Immediately after I asked my last question, I realized that this will definitely tie in with the Creative Cloud service, which likely means a monthly fee. Then I wondered where exactly will my projects live? In the cloud? I know the media can live locally on something like an Avid ISIS or Nexis, but will the projects be shared over the Internet? Will we be able to share individual sequences and/or bins or just entire projects? There are so many questions and so many possibilities in my mind, it really could change the multiple editor NLE paradigm if Adobe can manage it properly. No pressure Adobe.

Other Updates
Some other Premiere Pro updates include: improved caption and subtitling tools; updated Lumetri Color tools, including much needed improvement to the HSL secondaries color picker; automatic recognition of VR/360 video and what type of mapping it needs; improved virtual reality workflow; destination publishing will now include Behance (No Instagram export option?); improved Live Text Templates, including a simplified workflow that allows you to share Live Text Templates with other users (will even sync Fonts if they aren’t present from Typekit) and without need for an After Effects License; native DNxHD and DNxHR QuickTime export support, audio effects from Adobe Audition, Global FX mute to toggle on and off all video effects in a sequence; and, best of all, a visual keyboard to map shortcuts! Finally, another prayer for Premiere Pro has been answered. Unfortunately, After Effects users will have to wait for a visual keyboard for shortcut assignment (bummer).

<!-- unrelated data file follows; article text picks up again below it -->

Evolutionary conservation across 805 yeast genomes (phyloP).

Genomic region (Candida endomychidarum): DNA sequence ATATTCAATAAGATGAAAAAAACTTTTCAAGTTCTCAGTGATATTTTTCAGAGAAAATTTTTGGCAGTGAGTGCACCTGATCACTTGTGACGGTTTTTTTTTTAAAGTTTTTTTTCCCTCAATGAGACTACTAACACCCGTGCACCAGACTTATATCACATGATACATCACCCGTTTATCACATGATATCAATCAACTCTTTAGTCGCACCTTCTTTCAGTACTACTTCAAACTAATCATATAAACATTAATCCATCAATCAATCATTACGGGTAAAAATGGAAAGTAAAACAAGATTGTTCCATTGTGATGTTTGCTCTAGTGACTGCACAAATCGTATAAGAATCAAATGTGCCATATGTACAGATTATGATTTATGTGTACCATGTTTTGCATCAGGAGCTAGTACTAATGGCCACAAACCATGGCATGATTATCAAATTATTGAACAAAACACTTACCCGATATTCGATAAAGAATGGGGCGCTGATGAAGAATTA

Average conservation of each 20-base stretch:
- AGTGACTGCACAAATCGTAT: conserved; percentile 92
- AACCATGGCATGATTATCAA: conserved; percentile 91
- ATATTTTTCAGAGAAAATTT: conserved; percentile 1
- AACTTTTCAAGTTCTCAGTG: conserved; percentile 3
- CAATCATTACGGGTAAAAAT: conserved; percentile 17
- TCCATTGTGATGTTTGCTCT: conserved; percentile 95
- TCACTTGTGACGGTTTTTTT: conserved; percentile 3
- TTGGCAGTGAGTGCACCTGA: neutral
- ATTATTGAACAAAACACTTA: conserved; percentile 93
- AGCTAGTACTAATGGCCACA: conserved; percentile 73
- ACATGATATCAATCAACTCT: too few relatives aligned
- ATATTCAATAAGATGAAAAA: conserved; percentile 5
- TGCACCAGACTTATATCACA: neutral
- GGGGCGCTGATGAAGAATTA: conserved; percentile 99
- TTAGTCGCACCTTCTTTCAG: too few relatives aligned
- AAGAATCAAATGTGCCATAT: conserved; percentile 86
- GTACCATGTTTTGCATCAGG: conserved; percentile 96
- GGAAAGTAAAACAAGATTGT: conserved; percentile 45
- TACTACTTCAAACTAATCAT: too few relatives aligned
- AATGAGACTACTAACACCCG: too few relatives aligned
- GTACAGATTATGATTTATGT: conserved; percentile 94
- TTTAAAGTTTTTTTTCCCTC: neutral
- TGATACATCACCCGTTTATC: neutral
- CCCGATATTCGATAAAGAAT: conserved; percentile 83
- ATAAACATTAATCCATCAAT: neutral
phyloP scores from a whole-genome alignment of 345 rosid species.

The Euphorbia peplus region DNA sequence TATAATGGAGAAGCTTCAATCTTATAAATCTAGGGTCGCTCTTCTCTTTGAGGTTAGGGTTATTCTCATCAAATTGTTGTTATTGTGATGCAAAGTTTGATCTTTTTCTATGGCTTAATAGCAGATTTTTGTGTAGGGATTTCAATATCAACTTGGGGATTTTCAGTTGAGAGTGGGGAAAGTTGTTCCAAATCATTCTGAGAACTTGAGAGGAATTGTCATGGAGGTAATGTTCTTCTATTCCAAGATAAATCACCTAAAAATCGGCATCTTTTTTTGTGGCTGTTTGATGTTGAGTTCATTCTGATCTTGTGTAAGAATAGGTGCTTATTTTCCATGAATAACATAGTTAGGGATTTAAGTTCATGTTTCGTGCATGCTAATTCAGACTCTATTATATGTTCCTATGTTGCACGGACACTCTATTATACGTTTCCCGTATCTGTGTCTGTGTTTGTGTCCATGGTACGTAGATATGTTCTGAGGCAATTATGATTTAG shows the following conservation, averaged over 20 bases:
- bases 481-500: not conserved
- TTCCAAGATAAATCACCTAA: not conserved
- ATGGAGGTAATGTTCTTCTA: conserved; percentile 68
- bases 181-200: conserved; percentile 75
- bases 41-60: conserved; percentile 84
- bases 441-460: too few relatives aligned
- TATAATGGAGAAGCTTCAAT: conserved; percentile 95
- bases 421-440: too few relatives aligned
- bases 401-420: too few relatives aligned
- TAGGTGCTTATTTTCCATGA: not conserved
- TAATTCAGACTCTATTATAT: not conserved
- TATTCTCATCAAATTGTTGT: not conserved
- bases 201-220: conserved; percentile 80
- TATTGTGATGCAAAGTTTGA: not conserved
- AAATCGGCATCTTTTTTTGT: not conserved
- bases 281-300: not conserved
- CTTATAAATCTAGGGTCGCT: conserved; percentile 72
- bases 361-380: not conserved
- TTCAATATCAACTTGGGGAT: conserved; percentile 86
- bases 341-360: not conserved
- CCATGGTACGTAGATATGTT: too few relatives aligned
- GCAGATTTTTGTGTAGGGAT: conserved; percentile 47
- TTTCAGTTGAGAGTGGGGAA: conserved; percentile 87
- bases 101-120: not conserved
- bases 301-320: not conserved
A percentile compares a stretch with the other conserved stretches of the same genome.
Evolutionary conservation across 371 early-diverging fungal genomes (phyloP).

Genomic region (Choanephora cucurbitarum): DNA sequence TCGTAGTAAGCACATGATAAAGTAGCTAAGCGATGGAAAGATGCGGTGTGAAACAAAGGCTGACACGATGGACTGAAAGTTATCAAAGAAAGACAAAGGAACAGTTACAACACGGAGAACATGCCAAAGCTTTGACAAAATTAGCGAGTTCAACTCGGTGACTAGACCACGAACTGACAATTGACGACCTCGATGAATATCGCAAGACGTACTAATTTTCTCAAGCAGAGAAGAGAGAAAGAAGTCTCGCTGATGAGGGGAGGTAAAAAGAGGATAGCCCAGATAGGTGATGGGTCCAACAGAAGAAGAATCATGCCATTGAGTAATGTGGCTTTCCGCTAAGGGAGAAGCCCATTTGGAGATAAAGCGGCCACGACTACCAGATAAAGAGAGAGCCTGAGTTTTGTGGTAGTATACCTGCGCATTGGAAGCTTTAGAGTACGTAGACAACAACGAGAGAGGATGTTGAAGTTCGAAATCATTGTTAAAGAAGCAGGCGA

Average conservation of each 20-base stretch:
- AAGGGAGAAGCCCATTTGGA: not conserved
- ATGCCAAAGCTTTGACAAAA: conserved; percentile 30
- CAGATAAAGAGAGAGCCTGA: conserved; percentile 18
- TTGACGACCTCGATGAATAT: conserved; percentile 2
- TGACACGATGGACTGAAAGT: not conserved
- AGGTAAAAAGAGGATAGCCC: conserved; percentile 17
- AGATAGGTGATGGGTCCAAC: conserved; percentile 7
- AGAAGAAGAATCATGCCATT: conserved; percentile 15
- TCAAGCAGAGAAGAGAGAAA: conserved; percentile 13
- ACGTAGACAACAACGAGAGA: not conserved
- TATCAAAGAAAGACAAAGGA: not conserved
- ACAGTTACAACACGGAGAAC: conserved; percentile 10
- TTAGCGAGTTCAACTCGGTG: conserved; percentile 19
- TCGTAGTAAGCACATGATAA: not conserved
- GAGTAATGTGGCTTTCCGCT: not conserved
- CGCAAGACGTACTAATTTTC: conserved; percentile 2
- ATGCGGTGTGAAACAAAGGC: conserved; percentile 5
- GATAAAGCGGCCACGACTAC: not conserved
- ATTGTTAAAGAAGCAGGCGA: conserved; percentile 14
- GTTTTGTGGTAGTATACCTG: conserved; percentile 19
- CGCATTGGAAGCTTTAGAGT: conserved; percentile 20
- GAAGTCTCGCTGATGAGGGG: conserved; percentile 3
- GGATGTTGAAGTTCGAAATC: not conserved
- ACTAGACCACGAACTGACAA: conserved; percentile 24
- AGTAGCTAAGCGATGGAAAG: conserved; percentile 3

After Effects has some amazing updates in addition to Project Sharing, including a new 3D render engine! Wow! I know this has been an issue for anybody trying to do 3D inside of After Effects via Cineware. Most people will purchase VideoCopilot’s Element 3D to get around this, but for those that want to work directly with Maxon’s Cinema 4D, this may be the update that alleviates some of your 3D disdain via Cineware. They even made mention that you do not need a GPU for this to work well. Oh, how I would love for this to come to fruition. Finally, there’s a new video preview architecture for faster playback that will hopefully allow for a much more fluid and dynamic playback experience.

After Effects C4D RenderAdobe Character Animator has some updates too. If you haven’t played with Character Animator you need to download it now and just watch the simple tutorials that come with the app — you will be amazed, or at least your kids will be. If you haven’t seen how the Simpson’s used Character Animator, you should check it out with a YouTube search. It is pretty sweet. In terms of incoming updates, there will be faster and easier puppet creation, improved round trip workflow between Photoshop and Illustrator, and the ability to use grouped keyboard triggers.